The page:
DMK: There is now more openness to the private sector, especially with the recent political changes. We are seeing the public sector take initiative to engage with the private sector, which is a very big step forward.
MT: The next step now is creating a framework for constructive engagement, which will require a shift in mindset as to what constitutes the private sector. Typically, they are viewed only as service providers and not as water users. This is especially relevant when we look at water efficiency measures. Where water availability is not a problem, the focus has been on building new infrastructure rather than managing existing supplies and curbing demand.
2030 WRG: It sounds like a factor underpinning the future success of a national MSP is shifting attitudes and perceptions around water risks and private sector cooperation. Is that accurate?
GBT: The aggregate numbers don’t show the water stress, the stress is localized. Consequently, people are not worried about managing the resource. This is contrary to the 2019 World Economic Forum’s Regional Risks to Doing Business assessment, which counts water as one of the top 10 risks to business. In Ethiopia, water was rated as number two. As business and consumerism grow, so will demand for water.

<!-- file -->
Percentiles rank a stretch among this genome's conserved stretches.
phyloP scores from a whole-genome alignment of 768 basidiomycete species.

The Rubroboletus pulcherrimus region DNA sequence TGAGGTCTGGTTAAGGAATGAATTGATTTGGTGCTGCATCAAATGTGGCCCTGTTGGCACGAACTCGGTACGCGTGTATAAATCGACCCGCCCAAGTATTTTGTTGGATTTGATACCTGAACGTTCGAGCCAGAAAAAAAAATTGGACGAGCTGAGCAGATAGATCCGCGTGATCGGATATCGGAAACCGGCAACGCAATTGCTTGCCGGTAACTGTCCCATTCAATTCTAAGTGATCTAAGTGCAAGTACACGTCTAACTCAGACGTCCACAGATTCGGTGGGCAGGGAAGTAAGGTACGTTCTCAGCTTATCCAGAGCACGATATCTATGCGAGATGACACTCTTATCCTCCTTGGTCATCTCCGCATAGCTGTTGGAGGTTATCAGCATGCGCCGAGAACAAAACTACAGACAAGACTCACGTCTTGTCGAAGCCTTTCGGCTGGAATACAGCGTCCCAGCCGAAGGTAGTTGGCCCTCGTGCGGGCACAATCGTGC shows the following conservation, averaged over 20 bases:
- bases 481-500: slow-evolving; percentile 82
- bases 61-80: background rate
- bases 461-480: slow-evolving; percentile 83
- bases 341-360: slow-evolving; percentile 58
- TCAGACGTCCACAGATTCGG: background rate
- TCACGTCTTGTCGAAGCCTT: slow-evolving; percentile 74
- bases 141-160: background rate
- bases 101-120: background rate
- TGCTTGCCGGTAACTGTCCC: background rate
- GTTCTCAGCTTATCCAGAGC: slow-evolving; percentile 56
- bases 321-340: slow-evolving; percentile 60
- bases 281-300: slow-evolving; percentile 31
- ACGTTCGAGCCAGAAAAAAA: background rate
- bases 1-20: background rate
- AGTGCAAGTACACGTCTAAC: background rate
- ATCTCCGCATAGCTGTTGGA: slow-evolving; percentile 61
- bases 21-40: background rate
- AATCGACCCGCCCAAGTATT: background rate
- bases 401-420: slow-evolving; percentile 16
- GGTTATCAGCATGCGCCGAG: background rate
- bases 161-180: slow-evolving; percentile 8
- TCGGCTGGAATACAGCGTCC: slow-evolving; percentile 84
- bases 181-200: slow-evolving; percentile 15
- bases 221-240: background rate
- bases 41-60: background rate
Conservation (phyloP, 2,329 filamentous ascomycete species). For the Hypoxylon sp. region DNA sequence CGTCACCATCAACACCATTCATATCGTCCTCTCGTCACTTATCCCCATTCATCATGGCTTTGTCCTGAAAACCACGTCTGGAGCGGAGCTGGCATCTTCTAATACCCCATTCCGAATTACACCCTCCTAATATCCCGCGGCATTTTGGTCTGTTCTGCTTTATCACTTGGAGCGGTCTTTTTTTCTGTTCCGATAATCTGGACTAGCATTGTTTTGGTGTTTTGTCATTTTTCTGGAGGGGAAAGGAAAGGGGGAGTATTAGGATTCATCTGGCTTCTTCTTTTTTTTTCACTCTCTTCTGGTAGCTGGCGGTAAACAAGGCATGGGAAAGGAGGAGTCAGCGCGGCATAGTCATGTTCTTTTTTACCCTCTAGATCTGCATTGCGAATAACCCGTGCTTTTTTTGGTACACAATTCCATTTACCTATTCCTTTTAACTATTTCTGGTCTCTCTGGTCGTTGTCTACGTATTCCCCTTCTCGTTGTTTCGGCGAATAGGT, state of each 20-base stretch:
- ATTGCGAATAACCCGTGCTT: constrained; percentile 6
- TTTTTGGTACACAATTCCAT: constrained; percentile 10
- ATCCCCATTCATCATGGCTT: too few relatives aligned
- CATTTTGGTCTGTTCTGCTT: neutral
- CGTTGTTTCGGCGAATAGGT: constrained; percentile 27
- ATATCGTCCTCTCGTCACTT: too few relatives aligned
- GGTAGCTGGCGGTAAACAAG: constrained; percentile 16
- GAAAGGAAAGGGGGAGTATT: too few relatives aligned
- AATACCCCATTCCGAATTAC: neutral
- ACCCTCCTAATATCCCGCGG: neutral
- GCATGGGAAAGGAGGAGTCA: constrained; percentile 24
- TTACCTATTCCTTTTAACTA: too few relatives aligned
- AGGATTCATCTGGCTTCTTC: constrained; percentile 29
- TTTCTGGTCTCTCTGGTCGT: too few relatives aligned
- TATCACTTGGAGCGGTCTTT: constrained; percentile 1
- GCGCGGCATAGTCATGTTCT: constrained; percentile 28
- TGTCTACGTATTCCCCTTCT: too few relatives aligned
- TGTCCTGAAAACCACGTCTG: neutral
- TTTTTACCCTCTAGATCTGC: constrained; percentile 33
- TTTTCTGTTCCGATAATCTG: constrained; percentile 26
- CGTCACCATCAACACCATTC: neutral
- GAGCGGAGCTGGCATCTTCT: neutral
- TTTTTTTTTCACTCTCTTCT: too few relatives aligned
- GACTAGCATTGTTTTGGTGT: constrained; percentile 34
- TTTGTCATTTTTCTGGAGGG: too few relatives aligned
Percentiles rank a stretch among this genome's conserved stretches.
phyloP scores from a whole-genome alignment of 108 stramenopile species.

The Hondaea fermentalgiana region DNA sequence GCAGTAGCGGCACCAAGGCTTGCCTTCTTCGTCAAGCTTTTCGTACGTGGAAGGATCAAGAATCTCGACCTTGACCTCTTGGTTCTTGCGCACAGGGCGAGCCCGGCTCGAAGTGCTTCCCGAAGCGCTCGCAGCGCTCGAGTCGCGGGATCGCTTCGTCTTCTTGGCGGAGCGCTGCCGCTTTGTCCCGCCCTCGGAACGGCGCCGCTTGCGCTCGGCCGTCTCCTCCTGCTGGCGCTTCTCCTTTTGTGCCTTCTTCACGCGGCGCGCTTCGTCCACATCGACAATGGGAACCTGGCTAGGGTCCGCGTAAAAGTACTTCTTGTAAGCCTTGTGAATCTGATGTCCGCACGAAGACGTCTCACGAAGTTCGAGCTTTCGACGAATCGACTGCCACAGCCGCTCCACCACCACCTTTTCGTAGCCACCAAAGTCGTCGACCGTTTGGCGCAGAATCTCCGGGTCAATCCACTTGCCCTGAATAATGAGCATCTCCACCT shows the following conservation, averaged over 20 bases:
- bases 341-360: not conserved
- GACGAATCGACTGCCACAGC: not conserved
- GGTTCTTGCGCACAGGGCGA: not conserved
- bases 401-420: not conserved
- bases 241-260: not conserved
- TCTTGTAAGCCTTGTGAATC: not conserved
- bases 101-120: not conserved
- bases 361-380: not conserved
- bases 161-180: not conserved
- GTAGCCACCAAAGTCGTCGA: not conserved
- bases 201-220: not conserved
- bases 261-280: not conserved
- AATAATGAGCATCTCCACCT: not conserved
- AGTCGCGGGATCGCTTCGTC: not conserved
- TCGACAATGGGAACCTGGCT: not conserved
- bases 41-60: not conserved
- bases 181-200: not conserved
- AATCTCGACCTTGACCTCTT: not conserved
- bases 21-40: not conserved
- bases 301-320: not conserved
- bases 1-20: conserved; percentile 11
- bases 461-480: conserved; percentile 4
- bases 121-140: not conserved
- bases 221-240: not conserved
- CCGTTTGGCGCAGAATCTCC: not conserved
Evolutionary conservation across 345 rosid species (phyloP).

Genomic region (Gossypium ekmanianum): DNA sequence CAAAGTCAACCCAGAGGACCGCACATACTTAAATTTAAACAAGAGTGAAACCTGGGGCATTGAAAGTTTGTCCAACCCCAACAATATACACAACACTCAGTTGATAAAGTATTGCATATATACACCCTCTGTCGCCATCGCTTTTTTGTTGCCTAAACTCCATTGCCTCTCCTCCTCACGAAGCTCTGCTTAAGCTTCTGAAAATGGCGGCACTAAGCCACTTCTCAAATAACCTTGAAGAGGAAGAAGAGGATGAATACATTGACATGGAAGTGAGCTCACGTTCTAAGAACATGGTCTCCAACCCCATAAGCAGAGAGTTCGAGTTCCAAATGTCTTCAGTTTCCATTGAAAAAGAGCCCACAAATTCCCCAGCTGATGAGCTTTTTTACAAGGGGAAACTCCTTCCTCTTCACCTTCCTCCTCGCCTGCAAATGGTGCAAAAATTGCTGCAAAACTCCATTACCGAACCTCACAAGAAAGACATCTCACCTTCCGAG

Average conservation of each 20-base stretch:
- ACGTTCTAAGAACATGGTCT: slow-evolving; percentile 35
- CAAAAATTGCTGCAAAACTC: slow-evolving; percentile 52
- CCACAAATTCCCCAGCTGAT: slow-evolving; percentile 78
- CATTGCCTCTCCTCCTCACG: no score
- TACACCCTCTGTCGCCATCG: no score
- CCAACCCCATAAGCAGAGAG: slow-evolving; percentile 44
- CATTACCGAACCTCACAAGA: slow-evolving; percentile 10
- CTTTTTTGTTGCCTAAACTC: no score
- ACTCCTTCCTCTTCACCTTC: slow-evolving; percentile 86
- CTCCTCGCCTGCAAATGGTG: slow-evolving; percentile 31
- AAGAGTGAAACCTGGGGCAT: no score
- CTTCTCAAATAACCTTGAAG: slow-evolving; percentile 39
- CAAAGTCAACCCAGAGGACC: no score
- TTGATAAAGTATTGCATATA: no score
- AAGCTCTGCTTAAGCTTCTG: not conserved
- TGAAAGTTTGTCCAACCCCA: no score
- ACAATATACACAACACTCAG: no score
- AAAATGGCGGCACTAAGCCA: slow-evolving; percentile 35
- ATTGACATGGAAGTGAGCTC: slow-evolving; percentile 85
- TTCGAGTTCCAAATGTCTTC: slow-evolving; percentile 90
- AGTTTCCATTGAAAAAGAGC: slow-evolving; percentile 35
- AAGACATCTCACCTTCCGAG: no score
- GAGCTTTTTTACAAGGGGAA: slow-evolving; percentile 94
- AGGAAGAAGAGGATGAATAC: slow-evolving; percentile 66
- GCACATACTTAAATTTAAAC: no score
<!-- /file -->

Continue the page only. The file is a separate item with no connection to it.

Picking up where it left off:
NCJ: In areas where the stress is being felt, companies are well aware of the water risks. Likewise in cases where demand is quickly increasing, there are calls for a more stringent regulatory framework to address issues of water availability and quality. For example, in locations where increased industrial activity is planned, there is a trend towards urbanization as work-force settle in the surrounding towns. Regulatory frameworks are required to allocate water for both industries and citizens.
JB: In some cases that shift is already happening but on an individual basis. As 2030 WRG we can leverage these opportunities to move to accelerate the transition from ideas to action. As an example, off the back of the consultations we were doing as part of the HEA development, a coalition of beverage companies approached 2030 WRG with a desire to improve their water management practices. Working together with these companies, we were able to create a national Beverages Alliance for Water to help raise awareness of water scarcity, stimulate collective action to lower the sector’s water footprint and drive dialogue around policy frameworks.